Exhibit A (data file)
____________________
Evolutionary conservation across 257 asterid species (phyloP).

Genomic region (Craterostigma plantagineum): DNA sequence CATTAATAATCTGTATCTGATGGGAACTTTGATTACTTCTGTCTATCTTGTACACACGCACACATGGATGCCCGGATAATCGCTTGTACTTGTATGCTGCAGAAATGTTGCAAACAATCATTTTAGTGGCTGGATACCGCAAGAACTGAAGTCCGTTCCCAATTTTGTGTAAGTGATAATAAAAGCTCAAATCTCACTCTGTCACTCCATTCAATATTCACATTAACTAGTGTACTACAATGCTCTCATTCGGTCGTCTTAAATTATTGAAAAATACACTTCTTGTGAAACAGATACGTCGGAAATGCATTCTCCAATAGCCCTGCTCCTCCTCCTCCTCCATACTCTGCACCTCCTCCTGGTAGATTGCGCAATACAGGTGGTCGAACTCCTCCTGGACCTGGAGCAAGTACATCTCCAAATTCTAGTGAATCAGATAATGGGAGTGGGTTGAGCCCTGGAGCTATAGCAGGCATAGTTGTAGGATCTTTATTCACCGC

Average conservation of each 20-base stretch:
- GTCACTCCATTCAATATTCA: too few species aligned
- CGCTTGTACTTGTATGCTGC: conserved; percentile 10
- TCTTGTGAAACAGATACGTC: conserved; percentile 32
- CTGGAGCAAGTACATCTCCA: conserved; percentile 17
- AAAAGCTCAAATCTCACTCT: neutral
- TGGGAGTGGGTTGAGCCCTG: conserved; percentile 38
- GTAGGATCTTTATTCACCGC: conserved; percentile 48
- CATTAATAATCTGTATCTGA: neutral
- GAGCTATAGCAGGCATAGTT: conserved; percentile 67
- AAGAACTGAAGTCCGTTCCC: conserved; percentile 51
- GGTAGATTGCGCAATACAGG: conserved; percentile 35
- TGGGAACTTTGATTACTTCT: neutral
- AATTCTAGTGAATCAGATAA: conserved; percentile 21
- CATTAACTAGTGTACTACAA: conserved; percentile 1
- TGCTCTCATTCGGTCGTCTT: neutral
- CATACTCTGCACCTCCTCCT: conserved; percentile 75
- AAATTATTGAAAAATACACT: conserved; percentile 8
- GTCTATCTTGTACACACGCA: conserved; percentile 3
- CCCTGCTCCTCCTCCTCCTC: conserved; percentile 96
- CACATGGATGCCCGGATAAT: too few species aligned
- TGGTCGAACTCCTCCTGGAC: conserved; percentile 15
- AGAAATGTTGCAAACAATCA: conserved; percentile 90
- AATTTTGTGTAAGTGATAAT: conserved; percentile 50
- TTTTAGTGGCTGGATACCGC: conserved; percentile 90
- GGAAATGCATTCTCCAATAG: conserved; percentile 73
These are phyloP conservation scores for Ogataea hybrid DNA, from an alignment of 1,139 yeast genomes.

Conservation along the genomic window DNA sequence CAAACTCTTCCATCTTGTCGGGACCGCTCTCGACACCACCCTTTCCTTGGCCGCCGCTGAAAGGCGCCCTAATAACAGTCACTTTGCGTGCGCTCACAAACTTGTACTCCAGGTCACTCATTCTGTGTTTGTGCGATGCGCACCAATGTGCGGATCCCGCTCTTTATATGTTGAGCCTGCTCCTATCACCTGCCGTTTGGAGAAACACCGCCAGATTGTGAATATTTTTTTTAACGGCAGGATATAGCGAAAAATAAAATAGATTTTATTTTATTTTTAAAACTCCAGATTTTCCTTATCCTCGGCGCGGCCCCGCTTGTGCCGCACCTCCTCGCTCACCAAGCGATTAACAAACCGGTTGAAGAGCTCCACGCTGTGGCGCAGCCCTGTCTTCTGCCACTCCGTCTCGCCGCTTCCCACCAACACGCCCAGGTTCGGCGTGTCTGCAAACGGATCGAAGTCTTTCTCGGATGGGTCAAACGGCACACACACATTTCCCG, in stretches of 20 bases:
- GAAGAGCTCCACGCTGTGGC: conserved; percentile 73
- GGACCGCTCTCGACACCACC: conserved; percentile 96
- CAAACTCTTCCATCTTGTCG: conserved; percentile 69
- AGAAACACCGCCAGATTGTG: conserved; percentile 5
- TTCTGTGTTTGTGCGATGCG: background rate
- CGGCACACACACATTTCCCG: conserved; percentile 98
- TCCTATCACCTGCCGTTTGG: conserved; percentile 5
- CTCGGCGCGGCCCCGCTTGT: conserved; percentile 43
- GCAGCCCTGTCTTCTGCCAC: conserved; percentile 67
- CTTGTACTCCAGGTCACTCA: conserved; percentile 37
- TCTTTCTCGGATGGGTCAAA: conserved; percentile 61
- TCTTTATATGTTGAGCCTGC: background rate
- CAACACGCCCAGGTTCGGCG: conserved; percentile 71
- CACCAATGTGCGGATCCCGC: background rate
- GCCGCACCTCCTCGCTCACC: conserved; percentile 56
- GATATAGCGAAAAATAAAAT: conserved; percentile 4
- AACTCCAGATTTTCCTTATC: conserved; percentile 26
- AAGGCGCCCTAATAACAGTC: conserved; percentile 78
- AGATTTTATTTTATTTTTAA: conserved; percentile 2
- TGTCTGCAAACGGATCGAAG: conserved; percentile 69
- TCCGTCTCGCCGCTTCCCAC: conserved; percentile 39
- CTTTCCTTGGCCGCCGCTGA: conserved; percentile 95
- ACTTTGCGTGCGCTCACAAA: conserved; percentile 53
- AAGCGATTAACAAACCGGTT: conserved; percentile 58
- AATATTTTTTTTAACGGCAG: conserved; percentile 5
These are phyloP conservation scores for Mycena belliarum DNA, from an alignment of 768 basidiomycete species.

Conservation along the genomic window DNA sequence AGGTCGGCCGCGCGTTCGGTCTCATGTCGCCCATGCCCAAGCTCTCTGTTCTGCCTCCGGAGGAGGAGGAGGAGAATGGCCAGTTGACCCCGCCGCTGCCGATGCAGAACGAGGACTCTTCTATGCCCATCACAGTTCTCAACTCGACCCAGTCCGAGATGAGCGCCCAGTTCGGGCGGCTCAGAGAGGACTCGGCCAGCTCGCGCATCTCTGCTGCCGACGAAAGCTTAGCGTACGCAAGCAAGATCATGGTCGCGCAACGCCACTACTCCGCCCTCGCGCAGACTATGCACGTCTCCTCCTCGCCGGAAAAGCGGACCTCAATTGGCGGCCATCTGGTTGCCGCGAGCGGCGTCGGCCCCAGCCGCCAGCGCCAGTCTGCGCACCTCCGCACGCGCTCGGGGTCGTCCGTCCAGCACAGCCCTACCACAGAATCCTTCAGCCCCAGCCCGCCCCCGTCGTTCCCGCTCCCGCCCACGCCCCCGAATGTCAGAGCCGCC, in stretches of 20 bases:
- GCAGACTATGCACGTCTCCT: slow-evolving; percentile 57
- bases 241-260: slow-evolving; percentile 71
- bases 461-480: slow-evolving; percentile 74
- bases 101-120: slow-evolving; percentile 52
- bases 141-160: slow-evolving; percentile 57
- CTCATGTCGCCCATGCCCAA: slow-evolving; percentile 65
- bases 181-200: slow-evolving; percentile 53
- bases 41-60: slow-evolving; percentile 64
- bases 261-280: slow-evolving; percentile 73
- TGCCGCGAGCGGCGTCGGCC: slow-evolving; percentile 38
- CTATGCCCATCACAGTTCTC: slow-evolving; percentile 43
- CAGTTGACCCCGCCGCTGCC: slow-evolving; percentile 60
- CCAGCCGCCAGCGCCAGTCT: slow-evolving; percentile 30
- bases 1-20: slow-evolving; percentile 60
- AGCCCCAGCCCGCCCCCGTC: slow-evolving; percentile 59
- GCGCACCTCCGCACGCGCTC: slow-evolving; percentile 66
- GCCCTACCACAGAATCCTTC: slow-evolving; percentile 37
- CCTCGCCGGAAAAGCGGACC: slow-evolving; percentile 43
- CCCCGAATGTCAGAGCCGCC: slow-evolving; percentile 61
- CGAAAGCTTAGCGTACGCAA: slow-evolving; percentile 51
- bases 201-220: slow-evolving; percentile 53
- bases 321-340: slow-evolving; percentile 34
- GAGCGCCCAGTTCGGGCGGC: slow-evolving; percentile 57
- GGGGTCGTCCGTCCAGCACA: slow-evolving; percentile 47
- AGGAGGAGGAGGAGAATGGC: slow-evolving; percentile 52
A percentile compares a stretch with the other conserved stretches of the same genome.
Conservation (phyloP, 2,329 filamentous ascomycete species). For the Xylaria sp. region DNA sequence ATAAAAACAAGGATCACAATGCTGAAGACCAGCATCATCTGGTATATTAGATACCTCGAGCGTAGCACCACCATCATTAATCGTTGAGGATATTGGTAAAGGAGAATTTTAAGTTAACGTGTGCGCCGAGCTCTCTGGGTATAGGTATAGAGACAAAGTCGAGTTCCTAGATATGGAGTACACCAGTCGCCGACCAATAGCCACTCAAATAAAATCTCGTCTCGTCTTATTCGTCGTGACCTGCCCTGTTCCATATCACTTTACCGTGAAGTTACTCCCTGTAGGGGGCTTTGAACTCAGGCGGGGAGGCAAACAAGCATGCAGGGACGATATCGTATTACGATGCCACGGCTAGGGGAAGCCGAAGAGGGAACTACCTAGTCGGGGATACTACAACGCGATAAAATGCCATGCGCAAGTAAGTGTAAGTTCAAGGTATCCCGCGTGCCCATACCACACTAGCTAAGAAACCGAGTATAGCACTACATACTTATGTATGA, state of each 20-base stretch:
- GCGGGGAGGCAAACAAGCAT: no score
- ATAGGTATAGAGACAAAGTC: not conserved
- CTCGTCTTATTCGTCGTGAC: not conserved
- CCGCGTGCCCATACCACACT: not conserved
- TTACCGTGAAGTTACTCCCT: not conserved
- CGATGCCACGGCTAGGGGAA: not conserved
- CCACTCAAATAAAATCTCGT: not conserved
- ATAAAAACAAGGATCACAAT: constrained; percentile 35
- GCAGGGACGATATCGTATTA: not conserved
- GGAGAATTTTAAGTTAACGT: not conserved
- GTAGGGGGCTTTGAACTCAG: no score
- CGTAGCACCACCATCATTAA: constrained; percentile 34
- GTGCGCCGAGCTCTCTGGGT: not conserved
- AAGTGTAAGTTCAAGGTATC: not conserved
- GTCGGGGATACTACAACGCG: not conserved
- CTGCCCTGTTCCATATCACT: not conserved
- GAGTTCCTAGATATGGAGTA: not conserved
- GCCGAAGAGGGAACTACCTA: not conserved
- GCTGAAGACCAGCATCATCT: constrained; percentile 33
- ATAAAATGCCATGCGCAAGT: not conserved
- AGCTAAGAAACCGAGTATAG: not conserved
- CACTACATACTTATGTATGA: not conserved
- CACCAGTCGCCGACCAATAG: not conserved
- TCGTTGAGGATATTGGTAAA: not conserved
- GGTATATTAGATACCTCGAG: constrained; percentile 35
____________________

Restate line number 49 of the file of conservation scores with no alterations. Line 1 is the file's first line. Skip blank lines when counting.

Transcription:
- AGATTTTATTTTATTTTTAA: conserved; percentile 2